The US Food and Drug Administration (FDA) has issued a draft risk profile on pathogens and filth (animal and fungal matter) in spices. It describes the current state of knowledge of the issue, along with potential control mechanisms and knowledge gaps.
The new study identifies the most common microbial hazards and filth in spices and where these contaminants are most likely to occur along the supply chain. The findings suggest that the presence of pathogens, such as Salmonella, and filth in spices is a systemic problem often caused by poor or inconsistent application of appropriate control measures.
Despite the risk of contamination, the risk profile identified only 14 outbreaks of illness worldwide between 1973 and 2010 that were related to spices or seasonings. This relatively small number is thought to be a result of decontamination by the food manufacturing industry, cooking during food preparation and the very small quantities of spices that tend to be consumed at a single meal. However, it is also possible that spice related outbreaks are under-reported.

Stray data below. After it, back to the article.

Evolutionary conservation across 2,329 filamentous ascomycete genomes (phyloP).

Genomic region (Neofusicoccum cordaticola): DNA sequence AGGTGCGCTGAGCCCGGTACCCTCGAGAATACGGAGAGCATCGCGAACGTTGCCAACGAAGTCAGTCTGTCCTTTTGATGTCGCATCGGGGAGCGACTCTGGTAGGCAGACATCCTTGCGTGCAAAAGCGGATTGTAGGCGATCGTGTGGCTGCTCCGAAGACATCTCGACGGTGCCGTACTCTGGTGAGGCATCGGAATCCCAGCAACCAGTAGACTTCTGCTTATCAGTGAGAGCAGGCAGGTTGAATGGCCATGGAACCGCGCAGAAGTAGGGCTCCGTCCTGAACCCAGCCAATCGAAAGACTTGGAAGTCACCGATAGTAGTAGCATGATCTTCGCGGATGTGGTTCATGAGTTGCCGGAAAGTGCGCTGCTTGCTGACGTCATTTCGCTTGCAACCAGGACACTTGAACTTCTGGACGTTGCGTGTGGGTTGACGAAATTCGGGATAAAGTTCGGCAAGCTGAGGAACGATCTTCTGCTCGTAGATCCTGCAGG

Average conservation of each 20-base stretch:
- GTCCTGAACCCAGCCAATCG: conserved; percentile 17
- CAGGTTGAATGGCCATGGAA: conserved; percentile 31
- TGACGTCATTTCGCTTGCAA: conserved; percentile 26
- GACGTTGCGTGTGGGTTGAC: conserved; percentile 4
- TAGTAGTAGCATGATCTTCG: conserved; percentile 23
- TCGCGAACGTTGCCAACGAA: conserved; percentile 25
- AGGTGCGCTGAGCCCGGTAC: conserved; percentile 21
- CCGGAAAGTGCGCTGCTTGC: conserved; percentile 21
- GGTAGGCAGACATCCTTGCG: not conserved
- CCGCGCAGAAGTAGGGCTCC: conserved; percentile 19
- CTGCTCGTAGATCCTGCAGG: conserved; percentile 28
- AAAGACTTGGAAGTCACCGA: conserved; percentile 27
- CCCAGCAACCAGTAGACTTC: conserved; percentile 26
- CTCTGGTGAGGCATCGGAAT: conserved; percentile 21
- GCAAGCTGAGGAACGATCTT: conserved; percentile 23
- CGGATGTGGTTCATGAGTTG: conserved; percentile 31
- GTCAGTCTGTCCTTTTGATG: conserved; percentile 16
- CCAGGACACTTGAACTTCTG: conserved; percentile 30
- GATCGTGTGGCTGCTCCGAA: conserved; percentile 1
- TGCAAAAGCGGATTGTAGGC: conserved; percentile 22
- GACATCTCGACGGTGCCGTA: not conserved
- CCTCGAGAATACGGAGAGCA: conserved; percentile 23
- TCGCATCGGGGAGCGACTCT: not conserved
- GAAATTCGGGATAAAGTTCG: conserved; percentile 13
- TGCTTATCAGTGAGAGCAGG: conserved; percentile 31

The FDA is now taking steps to improve the safety of spices and has increased inspections at spice manufacturing facilities. It has also provided training to help suppliers manage safety in the supply chain and will be implementing some of the new mitigation measures identified in the risk profile.
The FDA is now seeking comments on the draft risk profile, which can be downloaded in full as a PDF file here.